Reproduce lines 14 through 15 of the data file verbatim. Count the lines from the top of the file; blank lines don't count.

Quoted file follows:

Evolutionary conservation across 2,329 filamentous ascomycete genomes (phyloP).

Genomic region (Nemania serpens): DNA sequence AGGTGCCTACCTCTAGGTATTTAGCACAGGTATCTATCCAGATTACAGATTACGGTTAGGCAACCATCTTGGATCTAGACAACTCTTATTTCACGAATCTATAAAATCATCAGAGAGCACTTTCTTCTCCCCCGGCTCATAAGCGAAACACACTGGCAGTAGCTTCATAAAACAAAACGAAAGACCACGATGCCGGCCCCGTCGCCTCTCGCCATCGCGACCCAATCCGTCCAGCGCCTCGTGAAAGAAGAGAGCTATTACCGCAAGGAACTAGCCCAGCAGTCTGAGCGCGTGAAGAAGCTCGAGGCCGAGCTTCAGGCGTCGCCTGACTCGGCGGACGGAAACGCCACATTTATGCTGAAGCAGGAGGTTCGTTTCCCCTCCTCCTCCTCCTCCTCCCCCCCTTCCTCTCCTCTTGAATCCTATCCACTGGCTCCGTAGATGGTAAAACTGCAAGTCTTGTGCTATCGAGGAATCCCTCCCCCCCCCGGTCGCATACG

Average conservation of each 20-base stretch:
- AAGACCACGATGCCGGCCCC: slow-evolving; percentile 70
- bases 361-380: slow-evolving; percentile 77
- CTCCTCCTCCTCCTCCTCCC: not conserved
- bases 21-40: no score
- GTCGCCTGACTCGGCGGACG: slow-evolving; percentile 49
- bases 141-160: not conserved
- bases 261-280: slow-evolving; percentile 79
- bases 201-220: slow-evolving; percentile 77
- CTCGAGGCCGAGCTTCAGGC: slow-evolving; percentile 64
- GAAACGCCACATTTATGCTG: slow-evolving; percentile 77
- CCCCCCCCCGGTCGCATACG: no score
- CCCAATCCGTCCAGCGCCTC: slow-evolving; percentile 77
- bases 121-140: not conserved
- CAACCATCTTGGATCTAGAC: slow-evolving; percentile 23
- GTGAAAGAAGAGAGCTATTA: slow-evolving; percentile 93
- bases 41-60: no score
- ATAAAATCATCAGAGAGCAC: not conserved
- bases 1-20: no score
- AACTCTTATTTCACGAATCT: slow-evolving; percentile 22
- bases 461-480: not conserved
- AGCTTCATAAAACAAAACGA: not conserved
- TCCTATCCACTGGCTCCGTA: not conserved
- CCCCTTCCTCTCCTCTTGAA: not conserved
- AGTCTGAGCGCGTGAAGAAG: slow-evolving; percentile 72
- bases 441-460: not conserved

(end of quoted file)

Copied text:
- CCCCCCCCCGGTCGCATACG: no score
- CCCAATCCGTCCAGCGCCTC: slow-evolving; percentile 77